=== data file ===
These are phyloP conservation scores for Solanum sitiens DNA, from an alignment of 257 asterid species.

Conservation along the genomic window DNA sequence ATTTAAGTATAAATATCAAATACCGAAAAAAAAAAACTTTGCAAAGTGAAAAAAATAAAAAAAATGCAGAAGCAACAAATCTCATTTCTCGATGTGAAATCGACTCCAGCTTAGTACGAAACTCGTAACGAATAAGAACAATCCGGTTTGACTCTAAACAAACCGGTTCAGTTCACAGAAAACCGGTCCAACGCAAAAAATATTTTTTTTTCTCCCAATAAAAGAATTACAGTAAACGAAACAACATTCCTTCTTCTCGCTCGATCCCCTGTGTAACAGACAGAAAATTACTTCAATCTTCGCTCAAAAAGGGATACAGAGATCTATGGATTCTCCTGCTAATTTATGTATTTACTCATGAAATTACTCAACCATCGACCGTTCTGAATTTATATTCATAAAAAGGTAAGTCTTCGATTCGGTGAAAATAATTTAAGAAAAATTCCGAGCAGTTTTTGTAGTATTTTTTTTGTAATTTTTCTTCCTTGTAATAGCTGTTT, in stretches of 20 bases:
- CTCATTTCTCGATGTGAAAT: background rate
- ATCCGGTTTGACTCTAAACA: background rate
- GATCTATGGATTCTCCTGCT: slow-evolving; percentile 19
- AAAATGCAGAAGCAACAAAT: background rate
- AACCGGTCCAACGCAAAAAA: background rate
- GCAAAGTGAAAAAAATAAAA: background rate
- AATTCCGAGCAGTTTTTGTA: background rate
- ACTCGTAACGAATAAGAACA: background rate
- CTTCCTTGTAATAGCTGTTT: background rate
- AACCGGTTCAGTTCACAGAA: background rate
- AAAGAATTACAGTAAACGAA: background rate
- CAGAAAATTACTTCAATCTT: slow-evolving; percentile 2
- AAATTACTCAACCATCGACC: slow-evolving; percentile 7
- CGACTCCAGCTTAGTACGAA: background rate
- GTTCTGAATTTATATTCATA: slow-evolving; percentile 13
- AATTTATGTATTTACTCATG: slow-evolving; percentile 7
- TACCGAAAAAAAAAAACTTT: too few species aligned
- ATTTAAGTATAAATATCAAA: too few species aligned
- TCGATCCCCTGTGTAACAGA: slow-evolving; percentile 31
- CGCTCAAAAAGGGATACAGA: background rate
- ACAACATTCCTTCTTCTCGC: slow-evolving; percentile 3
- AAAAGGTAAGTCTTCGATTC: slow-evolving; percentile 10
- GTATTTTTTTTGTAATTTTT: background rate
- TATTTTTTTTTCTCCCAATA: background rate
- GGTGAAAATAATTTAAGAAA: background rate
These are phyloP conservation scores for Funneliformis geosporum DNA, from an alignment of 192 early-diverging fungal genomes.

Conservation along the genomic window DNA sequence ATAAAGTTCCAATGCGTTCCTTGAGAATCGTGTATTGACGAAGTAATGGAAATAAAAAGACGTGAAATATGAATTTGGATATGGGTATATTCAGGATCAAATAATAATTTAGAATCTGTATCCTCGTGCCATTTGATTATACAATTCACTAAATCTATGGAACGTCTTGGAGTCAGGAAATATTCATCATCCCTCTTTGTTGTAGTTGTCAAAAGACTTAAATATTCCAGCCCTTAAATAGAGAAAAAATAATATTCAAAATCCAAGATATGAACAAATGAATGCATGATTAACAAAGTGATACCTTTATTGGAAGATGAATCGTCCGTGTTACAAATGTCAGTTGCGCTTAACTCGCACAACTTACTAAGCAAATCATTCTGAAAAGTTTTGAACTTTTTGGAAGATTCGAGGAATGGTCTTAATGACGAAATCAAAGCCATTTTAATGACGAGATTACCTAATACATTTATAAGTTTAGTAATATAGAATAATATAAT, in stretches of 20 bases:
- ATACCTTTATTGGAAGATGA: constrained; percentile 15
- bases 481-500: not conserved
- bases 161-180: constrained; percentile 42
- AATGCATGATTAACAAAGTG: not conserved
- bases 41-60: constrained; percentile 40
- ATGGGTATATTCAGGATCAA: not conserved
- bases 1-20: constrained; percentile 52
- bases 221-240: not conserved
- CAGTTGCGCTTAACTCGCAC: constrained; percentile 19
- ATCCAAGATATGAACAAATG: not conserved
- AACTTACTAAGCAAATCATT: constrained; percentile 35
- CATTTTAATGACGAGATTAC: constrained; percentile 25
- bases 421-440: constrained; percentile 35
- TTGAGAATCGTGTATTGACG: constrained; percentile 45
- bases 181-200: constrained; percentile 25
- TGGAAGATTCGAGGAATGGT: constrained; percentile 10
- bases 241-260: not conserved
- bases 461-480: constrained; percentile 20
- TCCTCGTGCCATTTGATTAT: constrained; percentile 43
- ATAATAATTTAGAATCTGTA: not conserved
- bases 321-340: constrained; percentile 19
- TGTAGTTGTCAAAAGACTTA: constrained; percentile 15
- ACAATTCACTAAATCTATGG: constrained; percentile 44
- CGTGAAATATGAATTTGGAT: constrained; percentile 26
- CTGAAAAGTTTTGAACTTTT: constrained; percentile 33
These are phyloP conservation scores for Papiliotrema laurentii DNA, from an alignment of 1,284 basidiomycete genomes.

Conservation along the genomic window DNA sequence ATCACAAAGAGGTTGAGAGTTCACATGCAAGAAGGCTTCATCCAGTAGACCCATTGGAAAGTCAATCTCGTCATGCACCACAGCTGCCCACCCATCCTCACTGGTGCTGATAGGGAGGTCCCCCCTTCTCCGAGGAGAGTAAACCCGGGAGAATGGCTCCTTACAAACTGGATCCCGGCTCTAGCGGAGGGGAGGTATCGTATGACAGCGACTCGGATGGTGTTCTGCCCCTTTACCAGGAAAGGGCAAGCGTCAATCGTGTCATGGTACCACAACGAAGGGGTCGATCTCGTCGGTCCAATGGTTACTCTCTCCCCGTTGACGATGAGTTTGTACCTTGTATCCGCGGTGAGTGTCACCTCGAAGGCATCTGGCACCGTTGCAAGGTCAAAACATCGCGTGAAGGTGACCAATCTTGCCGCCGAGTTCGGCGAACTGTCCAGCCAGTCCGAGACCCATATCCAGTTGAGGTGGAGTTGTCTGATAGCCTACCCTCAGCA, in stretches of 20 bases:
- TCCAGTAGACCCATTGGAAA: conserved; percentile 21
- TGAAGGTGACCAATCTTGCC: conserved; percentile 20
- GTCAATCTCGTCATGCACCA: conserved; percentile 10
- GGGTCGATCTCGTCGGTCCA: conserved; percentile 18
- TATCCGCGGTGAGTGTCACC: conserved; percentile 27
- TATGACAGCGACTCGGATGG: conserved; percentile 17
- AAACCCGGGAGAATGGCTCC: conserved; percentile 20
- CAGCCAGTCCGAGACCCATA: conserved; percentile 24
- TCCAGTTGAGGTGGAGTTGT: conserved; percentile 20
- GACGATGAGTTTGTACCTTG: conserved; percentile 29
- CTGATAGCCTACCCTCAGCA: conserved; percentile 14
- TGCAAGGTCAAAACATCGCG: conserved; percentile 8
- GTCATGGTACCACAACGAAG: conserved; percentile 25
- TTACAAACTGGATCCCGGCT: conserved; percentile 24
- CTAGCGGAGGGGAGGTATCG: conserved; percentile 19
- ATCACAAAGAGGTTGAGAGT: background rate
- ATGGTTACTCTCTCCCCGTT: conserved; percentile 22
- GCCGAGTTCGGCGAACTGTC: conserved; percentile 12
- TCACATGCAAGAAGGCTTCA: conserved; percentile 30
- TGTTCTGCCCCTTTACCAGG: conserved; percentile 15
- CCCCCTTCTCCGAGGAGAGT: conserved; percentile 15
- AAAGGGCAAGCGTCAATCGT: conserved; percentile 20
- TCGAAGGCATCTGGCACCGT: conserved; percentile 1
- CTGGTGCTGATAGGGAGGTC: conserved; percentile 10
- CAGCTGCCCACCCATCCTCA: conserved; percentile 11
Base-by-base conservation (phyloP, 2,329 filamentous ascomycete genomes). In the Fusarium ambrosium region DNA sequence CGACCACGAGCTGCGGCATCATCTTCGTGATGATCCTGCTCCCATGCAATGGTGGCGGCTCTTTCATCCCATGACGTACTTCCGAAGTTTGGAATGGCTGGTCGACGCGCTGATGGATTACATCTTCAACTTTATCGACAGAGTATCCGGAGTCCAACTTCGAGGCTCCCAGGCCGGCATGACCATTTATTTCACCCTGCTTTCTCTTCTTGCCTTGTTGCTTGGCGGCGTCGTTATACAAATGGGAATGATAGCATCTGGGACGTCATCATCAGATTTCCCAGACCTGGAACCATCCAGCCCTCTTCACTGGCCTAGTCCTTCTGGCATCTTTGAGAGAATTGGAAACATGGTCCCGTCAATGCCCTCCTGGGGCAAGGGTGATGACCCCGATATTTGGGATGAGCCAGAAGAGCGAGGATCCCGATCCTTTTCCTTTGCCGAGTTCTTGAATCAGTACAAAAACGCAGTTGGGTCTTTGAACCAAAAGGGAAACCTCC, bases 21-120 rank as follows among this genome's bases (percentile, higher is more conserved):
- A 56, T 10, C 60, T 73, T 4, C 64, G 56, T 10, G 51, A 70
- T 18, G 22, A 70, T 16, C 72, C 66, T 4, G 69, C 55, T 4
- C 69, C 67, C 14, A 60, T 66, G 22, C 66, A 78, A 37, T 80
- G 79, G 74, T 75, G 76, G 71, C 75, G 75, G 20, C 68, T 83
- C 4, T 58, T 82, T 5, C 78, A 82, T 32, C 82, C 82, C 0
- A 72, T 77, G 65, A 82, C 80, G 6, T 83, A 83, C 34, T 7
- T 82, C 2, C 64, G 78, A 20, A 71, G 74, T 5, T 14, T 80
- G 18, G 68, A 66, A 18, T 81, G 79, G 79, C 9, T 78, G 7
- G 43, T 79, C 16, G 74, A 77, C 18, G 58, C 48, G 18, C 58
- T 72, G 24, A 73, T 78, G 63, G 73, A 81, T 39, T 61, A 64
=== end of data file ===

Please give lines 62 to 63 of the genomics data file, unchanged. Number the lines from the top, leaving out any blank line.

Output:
- TATGACAGCGACTCGGATGG: conserved; percentile 17
- AAACCCGGGAGAATGGCTCC: conserved; percentile 20